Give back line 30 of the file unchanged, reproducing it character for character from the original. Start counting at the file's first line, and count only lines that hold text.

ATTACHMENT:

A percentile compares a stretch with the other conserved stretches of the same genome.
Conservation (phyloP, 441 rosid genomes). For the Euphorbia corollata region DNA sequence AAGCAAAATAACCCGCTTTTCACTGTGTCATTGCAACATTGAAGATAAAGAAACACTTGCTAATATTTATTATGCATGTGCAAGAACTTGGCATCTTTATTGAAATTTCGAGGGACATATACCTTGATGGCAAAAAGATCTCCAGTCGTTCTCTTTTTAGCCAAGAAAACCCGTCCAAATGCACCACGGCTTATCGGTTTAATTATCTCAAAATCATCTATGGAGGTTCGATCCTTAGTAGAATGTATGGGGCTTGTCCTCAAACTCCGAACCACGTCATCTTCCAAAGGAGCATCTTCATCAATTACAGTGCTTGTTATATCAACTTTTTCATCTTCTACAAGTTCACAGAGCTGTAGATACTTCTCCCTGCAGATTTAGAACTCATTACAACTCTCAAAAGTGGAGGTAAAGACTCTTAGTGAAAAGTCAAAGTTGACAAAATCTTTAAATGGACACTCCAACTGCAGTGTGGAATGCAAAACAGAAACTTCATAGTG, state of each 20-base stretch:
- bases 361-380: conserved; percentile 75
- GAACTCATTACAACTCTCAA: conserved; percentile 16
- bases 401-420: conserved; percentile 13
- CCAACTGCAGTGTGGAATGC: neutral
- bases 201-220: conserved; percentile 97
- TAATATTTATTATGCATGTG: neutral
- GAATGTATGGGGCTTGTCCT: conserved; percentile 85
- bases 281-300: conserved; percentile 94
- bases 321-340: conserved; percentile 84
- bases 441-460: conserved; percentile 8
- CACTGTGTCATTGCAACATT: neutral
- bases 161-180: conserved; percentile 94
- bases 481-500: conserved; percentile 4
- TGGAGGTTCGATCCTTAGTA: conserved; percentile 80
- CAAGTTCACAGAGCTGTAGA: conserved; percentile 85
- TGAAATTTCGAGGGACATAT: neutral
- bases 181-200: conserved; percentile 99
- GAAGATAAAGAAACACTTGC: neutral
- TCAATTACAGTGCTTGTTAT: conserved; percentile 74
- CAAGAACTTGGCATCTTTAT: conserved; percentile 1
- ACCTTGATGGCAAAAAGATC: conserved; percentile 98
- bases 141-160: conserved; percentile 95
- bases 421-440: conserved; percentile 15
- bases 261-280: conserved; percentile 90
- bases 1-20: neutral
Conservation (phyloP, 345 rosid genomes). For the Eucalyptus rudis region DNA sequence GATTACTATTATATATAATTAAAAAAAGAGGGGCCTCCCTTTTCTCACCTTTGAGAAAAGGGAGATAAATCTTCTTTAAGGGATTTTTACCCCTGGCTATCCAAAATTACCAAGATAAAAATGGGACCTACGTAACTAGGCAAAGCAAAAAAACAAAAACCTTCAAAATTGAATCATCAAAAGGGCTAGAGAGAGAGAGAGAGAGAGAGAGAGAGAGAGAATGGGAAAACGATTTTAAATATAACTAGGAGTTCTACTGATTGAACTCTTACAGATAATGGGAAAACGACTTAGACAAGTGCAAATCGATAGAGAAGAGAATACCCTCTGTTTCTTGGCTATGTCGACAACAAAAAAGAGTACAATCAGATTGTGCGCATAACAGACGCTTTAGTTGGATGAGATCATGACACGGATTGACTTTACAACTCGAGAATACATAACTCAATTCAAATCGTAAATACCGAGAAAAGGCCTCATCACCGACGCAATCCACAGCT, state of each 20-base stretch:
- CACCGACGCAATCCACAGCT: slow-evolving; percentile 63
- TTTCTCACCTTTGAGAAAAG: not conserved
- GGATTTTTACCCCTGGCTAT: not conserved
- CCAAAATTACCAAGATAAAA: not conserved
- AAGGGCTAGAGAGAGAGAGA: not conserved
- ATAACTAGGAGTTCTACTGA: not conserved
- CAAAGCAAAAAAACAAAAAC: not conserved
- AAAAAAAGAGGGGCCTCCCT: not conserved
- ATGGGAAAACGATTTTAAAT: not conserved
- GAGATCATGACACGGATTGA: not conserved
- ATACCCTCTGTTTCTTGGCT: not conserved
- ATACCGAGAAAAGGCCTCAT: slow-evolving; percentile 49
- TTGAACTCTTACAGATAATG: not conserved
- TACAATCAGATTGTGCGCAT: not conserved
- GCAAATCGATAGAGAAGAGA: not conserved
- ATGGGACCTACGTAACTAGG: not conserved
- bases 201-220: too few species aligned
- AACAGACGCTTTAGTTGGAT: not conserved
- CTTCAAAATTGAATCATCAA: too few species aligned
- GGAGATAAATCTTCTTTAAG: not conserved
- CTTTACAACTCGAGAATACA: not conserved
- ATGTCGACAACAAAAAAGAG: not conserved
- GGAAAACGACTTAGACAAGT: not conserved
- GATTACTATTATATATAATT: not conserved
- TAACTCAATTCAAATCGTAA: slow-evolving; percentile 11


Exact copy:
- TTTCTCACCTTTGAGAAAAG: not conserved